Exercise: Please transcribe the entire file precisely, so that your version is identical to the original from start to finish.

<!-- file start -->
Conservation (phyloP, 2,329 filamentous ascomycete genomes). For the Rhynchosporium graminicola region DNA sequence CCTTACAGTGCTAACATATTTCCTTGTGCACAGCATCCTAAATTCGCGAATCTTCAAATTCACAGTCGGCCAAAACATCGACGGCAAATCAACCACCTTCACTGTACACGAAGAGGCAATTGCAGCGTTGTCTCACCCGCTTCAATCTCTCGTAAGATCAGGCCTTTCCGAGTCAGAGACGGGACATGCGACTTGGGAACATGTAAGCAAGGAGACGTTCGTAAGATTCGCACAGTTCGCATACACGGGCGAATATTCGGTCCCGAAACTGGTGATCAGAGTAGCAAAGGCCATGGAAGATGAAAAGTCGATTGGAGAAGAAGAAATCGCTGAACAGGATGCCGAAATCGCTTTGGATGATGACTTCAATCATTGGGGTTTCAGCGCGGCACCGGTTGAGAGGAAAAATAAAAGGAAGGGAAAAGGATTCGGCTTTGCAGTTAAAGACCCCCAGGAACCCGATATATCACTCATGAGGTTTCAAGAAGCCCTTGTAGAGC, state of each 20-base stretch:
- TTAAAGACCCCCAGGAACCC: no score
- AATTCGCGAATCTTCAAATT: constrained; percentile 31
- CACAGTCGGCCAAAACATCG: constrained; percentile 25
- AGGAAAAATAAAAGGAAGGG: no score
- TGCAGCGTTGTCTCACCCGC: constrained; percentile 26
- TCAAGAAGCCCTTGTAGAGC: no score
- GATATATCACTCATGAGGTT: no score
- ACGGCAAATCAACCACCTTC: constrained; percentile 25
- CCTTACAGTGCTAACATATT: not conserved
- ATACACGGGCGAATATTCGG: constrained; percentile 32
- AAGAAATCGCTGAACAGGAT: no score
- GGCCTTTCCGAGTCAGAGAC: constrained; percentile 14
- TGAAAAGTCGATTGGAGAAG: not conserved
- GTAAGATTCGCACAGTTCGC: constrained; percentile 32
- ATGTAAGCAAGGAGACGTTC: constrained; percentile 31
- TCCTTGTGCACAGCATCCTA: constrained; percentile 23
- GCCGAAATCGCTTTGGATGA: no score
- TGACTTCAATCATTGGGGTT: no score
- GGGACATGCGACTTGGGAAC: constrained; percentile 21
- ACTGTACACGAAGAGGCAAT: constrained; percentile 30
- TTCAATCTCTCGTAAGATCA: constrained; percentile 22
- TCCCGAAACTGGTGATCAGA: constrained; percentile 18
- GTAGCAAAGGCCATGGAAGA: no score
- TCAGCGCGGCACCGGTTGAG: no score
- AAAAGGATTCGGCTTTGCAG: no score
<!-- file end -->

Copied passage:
Conservation (phyloP, 2,329 filamentous ascomycete genomes). For the Rhynchosporium graminicola region DNA sequence CCTTACAGTGCTAACATATTTCCTTGTGCACAGCATCCTAAATTCGCGAATCTTCAAATTCACAGTCGGCCAAAACATCGACGGCAAATCAACCACCTTCACTGTACACGAAGAGGCAATTGCAGCGTTGTCTCACCCGCTTCAATCTCTCGTAAGATCAGGCCTTTCCGAGTCAGAGACGGGACATGCGACTTGGGAACATGTAAGCAAGGAGACGTTCGTAAGATTCGCACAGTTCGCATACACGGGCGAATATTCGGTCCCGAAACTGGTGATCAGAGTAGCAAAGGCCATGGAAGATGAAAAGTCGATTGGAGAAGAAGAAATCGCTGAACAGGATGCCGAAATCGCTTTGGATGATGACTTCAATCATTGGGGTTTCAGCGCGGCACCGGTTGAGAGGAAAAATAAAAGGAAGGGAAAAGGATTCGGCTTTGCAGTTAAAGACCCCCAGGAACCCGATATATCACTCATGAGGTTTCAAGAAGCCCTTGTAGAGC, state of each 20-base stretch:
- TTAAAGACCCCCAGGAACCC: no score
- AATTCGCGAATCTTCAAATT: constrained; percentile 31
- CACAGTCGGCCAAAACATCG: constrained; percentile 25
- AGGAAAAATAAAAGGAAGGG: no score
- TGCAGCGTTGTCTCACCCGC: constrained; percentile 26
- TCAAGAAGCCCTTGTAGAGC: no score
- GATATATCACTCATGAGGTT: no score
- ACGGCAAATCAACCACCTTC: constrained; percentile 25
- CCTTACAGTGCTAACATATT: not conserved
- ATACACGGGCGAATATTCGG: constrained; percentile 32
- AAGAAATCGCTGAACAGGAT: no score
- GGCCTTTCCGAGTCAGAGAC: constrained; percentile 14
- TGAAAAGTCGATTGGAGAAG: not conserved
- GTAAGATTCGCACAGTTCGC: constrained; percentile 32
- ATGTAAGCAAGGAGACGTTC: constrained; percentile 31
- TCCTTGTGCACAGCATCCTA: constrained; percentile 23
- GCCGAAATCGCTTTGGATGA: no score
- TGACTTCAATCATTGGGGTT: no score
- GGGACATGCGACTTGGGAAC: constrained; percentile 21
- ACTGTACACGAAGAGGCAAT: constrained; percentile 30
- TTCAATCTCTCGTAAGATCA: constrained; percentile 22
- TCCCGAAACTGGTGATCAGA: constrained; percentile 18
- GTAGCAAAGGCCATGGAAGA: no score
- TCAGCGCGGCACCGGTTGAG: no score
- AAAAGGATTCGGCTTTGCAG: no score